Will Chevron Sell its U.S. Midstream Business?

Integrated energy major Chevron (NYSE: CVX  ) is rumored to be considering selling or spinning off its midstream business in the United States, according to Bloomberg. Midstream activities, which include the gathering, treating, and transporting of oil and natural gas, is a relatively small piece of Chevron's pie. In addition, due to poor results last year, companies across the integrated space are increasingly turning to asset sales to weather the storms.

Two of Chevron's biggest integrated competitors, Royal Dutch Shell (NYSE: RDS-B  ) and BP (NYSE: BP  ) , are telling investors to expect sizable asset divestments in the upcoming years as well. This is clearly an industrywide trend, so it's not as if Chevron would sell these assets out of desperation. Plus, Chevron has already sold some midstream assets in the United States. That's why a further midstream sales makes sense considering Chevron's bigger strategic priorities.

Asset sales gaining traction
Several members of Big Oil are pursuing aggressive asset sales to raise cash in light of the tepid operating environment. Multiple corners of the integrated business model are suffering right now, with downstream struggling the most. That's due to a severe drop in margins on refined product sales. Upstream hasn't been a saving grace, either, as field declines are offsetting solid production rates. These were the primary reasons for why Chevron's profit fell 18% last year. Downstream was hit particularly hard, where earnings fell by almost half.

As a result, it's not at all surprising to see integrated majors such as Chevron, Royal Dutch Shell, and BP unload considerable assets. Shell has focused its recent divestments on the downstream side of the business. Over the past several weeks, Shell sold downstream assets in Italy and Australia for more than $2.6 billion. These moves are part of the company's broader desire to divest $15 billion worth of assets by 2015.

BP is also readying itself to be slimmer going forward. That's because it divested $17 billion in assets last year, and has even more in store. BP has another $10 billion of divestments planned by the end of next year.

Midstream sale makes sense
Chevron could fetch a fairly strong selling price for its midstream assets, according to industry observers. An analyst at Oppenheimer pegged the likely value of the U.S. midstream business at between $3 billion-$5 billion. While that's a relative pittance to a company of Chevron's size, it nevertheless represents a source of funds that could be used to supplement its core exploration and discovery operations, which are more important to Chevron's future.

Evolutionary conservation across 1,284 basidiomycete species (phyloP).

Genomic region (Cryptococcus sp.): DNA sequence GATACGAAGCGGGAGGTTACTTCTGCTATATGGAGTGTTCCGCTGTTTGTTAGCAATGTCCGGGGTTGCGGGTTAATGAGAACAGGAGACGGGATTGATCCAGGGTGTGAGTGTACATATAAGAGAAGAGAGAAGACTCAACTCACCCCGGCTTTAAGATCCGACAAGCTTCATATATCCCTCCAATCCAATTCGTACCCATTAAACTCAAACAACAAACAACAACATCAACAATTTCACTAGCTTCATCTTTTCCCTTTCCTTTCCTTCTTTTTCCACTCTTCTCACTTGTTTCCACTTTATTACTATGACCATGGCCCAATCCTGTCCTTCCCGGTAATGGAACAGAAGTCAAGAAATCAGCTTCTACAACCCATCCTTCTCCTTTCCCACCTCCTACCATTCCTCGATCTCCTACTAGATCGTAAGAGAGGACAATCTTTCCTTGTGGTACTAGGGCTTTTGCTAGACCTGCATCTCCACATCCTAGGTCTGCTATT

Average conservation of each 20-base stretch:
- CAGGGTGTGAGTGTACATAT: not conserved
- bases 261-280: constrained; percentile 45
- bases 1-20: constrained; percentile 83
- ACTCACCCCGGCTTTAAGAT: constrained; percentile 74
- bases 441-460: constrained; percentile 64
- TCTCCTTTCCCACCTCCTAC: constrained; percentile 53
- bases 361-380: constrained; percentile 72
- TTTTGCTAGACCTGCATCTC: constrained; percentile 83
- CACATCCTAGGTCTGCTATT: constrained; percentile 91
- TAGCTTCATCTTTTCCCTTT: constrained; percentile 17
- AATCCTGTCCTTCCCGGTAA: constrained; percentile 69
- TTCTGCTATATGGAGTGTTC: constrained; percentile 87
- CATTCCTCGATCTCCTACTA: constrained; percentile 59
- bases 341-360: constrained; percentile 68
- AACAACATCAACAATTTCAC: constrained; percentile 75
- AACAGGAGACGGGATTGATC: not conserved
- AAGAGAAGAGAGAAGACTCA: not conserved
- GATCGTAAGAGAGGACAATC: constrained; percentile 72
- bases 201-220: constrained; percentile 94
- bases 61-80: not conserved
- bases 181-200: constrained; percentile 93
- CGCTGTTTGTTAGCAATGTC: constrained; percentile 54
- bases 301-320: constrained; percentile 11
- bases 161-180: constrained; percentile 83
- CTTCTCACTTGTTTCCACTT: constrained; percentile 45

The vast majority of Chevron's profits come from upstream. In fact, a full 97% of the company's 2013 earnings were derived from upstream, which includes exploration and production activities. These are the most important businesses for Chevron, and as a result, it makes a lot of sense to unload other assets that aren't very important to the company.

Moreover, Chevron has a history of shedding domestic midstream assets it deems non-critical to its future, so another sale would simply be a continuation of that strategy. Last year, Chevron sold $355 million worth of pipelines and terminals to Tesoro Logistics LP (NYSE: TLLP  ) . These assets are located in the Northwest.

In a sense, Chevron will be an upstream pure-play
Chevron is still an integrated major in the sense that it technically holds a midstream and downstream business. But that all stands to change, since the company is steadily selling off midstream assets and its downstream operations are shrinking in prominence. Upstream accounts for a huge percentage of Chevron's profits, a trend which is set to continue.

For example, the fact that 90% of its $40 billion capital budget this year will be devoted to upstream oil and gas exploration and production projects further symbolizes Chevron's desire to focus on upstream over the long term. That's why a further midstream sale makes strategic sense for Chevron.

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